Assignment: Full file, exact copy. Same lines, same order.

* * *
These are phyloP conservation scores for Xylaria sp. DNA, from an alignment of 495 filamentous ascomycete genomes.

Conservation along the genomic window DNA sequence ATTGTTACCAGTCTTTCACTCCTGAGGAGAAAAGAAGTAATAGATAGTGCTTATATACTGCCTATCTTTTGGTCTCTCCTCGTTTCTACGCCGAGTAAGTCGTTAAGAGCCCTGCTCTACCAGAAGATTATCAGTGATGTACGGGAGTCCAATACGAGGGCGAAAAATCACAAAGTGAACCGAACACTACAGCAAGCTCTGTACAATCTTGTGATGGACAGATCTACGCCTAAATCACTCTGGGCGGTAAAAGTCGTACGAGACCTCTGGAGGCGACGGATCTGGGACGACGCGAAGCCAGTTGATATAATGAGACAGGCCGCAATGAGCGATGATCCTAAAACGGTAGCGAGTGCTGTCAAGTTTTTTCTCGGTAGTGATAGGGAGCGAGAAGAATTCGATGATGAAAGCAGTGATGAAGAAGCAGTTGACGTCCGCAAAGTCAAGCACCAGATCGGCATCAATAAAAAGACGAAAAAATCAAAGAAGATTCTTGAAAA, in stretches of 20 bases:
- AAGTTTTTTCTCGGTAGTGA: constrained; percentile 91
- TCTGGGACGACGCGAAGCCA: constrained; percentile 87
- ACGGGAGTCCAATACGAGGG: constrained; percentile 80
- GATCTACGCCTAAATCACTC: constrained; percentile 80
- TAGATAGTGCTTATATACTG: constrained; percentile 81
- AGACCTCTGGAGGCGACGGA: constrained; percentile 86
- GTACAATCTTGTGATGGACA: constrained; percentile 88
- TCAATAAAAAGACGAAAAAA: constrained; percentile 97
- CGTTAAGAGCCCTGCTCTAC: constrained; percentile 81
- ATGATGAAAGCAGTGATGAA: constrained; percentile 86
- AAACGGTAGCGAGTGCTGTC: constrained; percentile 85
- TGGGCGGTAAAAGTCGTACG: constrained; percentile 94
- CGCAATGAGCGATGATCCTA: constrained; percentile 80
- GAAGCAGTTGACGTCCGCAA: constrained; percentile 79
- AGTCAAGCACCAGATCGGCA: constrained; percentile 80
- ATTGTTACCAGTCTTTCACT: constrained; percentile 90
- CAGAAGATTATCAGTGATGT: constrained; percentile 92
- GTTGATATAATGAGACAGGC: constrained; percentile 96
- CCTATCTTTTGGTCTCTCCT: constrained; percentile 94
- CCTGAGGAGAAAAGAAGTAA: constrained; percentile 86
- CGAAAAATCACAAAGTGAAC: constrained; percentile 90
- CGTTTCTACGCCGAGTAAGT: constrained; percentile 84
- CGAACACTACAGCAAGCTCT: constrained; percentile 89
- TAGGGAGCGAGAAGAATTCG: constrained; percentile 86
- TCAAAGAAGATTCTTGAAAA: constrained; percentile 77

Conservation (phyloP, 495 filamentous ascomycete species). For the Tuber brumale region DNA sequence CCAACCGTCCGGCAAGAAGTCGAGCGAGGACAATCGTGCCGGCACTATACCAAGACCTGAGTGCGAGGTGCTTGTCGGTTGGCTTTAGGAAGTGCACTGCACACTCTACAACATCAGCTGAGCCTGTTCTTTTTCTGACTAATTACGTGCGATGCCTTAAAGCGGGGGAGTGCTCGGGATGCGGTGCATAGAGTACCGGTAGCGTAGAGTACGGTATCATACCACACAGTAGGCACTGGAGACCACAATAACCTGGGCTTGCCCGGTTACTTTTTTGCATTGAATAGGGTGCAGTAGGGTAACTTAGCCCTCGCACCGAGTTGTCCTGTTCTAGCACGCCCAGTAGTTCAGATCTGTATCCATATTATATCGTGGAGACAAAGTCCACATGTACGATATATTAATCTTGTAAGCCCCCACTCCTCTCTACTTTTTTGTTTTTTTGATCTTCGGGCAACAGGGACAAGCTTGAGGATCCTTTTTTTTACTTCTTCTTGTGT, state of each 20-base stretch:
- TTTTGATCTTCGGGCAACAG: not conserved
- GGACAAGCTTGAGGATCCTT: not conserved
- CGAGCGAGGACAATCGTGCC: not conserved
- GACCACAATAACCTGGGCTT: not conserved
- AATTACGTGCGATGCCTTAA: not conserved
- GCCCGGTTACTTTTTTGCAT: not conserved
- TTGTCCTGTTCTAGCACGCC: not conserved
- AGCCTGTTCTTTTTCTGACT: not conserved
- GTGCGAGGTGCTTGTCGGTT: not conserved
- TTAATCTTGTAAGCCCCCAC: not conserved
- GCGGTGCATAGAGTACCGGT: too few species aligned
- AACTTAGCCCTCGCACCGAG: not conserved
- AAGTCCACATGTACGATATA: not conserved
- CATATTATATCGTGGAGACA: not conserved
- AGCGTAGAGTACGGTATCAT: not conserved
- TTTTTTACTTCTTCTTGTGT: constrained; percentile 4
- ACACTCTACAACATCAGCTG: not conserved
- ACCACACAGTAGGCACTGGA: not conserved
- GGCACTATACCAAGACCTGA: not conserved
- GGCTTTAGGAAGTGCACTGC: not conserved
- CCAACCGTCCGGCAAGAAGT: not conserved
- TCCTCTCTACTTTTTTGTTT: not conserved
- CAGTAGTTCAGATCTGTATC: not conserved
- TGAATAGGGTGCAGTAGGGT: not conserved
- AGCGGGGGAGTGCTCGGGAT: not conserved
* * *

These are phyloP conservation scores for Xylaria sp. DNA, from an alignment of 495 filamentous ascomycete genomes.

Conservation along the genomic window DNA sequence ATTGTTACCAGTCTTTCACTCCTGAGGAGAAAAGAAGTAATAGATAGTGCTTATATACTGCCTATCTTTTGGTCTCTCCTCGTTTCTACGCCGAGTAAGTCGTTAAGAGCCCTGCTCTACCAGAAGATTATCAGTGATGTACGGGAGTCCAATACGAGGGCGAAAAATCACAAAGTGAACCGAACACTACAGCAAGCTCTGTACAATCTTGTGATGGACAGATCTACGCCTAAATCACTCTGGGCGGTAAAAGTCGTACGAGACCTCTGGAGGCGACGGATCTGGGACGACGCGAAGCCAGTTGATATAATGAGACAGGCCGCAATGAGCGATGATCCTAAAACGGTAGCGAGTGCTGTCAAGTTTTTTCTCGGTAGTGATAGGGAGCGAGAAGAATTCGATGATGAAAGCAGTGATGAAGAAGCAGTTGACGTCCGCAAAGTCAAGCACCAGATCGGCATCAATAAAAAGACGAAAAAATCAAAGAAGATTCTTGAAAA, in stretches of 20 bases:
- AAGTTTTTTCTCGGTAGTGA: constrained; percentile 91
- TCTGGGACGACGCGAAGCCA: constrained; percentile 87
- ACGGGAGTCCAATACGAGGG: constrained; percentile 80
- GATCTACGCCTAAATCACTC: constrained; percentile 80
- TAGATAGTGCTTATATACTG: constrained; percentile 81
- AGACCTCTGGAGGCGACGGA: constrained; percentile 86
- GTACAATCTTGTGATGGACA: constrained; percentile 88
- TCAATAAAAAGACGAAAAAA: constrained; percentile 97
- CGTTAAGAGCCCTGCTCTAC: constrained; percentile 81
- ATGATGAAAGCAGTGATGAA: constrained; percentile 86
- AAACGGTAGCGAGTGCTGTC: constrained; percentile 85
- TGGGCGGTAAAAGTCGTACG: constrained; percentile 94
- CGCAATGAGCGATGATCCTA: constrained; percentile 80
- GAAGCAGTTGACGTCCGCAA: constrained; percentile 79
- AGTCAAGCACCAGATCGGCA: constrained; percentile 80
- ATTGTTACCAGTCTTTCACT: constrained; percentile 90
- CAGAAGATTATCAGTGATGT: constrained; percentile 92
- GTTGATATAATGAGACAGGC: constrained; percentile 96
- CCTATCTTTTGGTCTCTCCT: constrained; percentile 94
- CCTGAGGAGAAAAGAAGTAA: constrained; percentile 86
- CGAAAAATCACAAAGTGAAC: constrained; percentile 90
- CGTTTCTACGCCGAGTAAGT: constrained; percentile 84
- CGAACACTACAGCAAGCTCT: constrained; percentile 89
- TAGGGAGCGAGAAGAATTCG: constrained; percentile 86
- TCAAAGAAGATTCTTGAAAA: constrained; percentile 77

Conservation (phyloP, 495 filamentous ascomycete species). For the Tuber brumale region DNA sequence CCAACCGTCCGGCAAGAAGTCGAGCGAGGACAATCGTGCCGGCACTATACCAAGACCTGAGTGCGAGGTGCTTGTCGGTTGGCTTTAGGAAGTGCACTGCACACTCTACAACATCAGCTGAGCCTGTTCTTTTTCTGACTAATTACGTGCGATGCCTTAAAGCGGGGGAGTGCTCGGGATGCGGTGCATAGAGTACCGGTAGCGTAGAGTACGGTATCATACCACACAGTAGGCACTGGAGACCACAATAACCTGGGCTTGCCCGGTTACTTTTTTGCATTGAATAGGGTGCAGTAGGGTAACTTAGCCCTCGCACCGAGTTGTCCTGTTCTAGCACGCCCAGTAGTTCAGATCTGTATCCATATTATATCGTGGAGACAAAGTCCACATGTACGATATATTAATCTTGTAAGCCCCCACTCCTCTCTACTTTTTTGTTTTTTTGATCTTCGGGCAACAGGGACAAGCTTGAGGATCCTTTTTTTTACTTCTTCTTGTGT, state of each 20-base stretch:
- TTTTGATCTTCGGGCAACAG: not conserved
- GGACAAGCTTGAGGATCCTT: not conserved
- CGAGCGAGGACAATCGTGCC: not conserved
- GACCACAATAACCTGGGCTT: not conserved
- AATTACGTGCGATGCCTTAA: not conserved
- GCCCGGTTACTTTTTTGCAT: not conserved
- TTGTCCTGTTCTAGCACGCC: not conserved
- AGCCTGTTCTTTTTCTGACT: not conserved
- GTGCGAGGTGCTTGTCGGTT: not conserved
- TTAATCTTGTAAGCCCCCAC: not conserved
- GCGGTGCATAGAGTACCGGT: too few species aligned
- AACTTAGCCCTCGCACCGAG: not conserved
- AAGTCCACATGTACGATATA: not conserved
- CATATTATATCGTGGAGACA: not conserved
- AGCGTAGAGTACGGTATCAT: not conserved
- TTTTTTACTTCTTCTTGTGT: constrained; percentile 4
- ACACTCTACAACATCAGCTG: not conserved
- ACCACACAGTAGGCACTGGA: not conserved
- GGCACTATACCAAGACCTGA: not conserved
- GGCTTTAGGAAGTGCACTGC: not conserved
- CCAACCGTCCGGCAAGAAGT: not conserved
- TCCTCTCTACTTTTTTGTTT: not conserved
- CAGTAGTTCAGATCTGTATC: not conserved
- TGAATAGGGTGCAGTAGGGT: not conserved
- AGCGGGGGAGTGCTCGGGAT: not conserved